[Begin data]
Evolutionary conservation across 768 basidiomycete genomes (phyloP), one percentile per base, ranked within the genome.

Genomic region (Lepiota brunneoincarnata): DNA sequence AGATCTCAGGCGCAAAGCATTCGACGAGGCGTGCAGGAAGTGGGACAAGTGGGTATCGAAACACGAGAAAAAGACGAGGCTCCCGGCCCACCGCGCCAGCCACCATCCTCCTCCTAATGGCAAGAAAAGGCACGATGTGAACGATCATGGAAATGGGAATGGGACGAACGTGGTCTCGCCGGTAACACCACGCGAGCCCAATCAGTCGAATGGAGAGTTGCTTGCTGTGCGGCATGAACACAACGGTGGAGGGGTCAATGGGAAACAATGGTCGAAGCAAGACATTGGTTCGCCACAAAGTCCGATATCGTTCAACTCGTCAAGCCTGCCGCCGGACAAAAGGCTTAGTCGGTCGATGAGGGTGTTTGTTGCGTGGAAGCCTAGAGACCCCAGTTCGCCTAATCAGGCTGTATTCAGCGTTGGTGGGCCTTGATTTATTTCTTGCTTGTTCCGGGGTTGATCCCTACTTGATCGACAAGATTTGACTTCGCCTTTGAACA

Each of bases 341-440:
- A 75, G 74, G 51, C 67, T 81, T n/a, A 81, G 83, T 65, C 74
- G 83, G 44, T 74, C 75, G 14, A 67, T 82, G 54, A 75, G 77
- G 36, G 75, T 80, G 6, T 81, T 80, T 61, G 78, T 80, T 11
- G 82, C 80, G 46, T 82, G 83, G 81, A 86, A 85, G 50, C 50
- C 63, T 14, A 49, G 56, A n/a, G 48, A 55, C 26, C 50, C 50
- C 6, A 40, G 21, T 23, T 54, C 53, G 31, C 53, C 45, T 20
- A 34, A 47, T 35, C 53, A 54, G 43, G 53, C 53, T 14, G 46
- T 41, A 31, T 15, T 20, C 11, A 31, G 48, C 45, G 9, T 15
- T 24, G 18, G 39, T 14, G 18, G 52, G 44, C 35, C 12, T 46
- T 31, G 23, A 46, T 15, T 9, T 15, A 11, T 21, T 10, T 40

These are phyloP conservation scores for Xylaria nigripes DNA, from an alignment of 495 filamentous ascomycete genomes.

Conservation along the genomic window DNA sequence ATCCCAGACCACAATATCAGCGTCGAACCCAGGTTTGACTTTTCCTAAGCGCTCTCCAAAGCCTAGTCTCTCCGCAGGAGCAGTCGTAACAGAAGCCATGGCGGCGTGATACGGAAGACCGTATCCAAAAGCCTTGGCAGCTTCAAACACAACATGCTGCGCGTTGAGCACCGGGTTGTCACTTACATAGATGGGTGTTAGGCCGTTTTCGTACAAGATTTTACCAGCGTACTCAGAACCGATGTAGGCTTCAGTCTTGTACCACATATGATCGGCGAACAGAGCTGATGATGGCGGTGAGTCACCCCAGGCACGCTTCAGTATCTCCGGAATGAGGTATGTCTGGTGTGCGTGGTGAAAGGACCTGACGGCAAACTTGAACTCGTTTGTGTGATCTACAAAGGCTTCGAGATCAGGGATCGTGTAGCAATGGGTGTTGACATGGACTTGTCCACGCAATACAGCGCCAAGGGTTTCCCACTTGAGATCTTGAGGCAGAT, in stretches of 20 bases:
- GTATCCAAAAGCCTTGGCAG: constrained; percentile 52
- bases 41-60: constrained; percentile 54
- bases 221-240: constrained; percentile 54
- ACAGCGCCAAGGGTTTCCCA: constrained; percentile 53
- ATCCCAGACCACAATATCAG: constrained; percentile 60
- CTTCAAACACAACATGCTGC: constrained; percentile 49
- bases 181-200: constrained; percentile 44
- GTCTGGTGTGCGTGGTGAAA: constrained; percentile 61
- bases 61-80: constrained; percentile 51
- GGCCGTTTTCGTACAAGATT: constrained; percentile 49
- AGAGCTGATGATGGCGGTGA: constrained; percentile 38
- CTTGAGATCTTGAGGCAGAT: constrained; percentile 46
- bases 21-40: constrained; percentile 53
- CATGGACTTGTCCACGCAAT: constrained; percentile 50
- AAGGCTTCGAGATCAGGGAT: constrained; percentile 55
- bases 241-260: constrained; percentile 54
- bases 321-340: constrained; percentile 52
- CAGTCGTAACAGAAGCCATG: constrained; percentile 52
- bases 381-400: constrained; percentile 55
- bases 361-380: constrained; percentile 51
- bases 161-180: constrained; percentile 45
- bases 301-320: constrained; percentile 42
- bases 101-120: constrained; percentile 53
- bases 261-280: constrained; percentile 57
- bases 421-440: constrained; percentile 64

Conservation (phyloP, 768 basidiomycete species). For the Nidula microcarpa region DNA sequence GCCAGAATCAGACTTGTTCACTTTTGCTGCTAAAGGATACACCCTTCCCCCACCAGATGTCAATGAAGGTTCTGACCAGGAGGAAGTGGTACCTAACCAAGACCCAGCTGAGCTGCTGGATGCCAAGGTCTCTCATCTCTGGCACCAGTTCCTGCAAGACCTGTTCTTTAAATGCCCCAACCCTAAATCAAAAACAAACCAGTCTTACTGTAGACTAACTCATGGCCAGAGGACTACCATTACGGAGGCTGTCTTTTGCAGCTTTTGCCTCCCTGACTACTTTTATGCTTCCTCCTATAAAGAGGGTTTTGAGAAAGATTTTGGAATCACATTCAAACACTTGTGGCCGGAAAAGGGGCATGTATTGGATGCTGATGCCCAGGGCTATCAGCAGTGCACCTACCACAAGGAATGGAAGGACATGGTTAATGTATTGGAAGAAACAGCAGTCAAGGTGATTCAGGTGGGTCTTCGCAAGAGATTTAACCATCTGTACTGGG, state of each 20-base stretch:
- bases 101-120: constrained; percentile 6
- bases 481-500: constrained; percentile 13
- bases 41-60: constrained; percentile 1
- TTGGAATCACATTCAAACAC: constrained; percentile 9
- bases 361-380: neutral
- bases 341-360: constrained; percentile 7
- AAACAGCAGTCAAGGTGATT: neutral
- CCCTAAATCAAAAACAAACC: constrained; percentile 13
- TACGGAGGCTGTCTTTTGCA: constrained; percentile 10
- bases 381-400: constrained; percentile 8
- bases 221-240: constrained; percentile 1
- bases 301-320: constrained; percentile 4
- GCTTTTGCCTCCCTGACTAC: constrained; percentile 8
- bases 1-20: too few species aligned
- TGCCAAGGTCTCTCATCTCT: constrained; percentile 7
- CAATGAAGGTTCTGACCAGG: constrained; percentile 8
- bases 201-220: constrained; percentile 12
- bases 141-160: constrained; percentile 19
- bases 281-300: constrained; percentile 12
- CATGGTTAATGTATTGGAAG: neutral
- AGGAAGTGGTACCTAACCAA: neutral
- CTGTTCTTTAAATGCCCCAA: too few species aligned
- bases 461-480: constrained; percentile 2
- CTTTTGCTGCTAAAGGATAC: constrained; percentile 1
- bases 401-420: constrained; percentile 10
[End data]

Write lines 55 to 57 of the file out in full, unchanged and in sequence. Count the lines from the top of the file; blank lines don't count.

- bases 1-20: too few species aligned
- TGCCAAGGTCTCTCATCTCT: constrained; percentile 7
- CAATGAAGGTTCTGACCAGG: constrained; percentile 8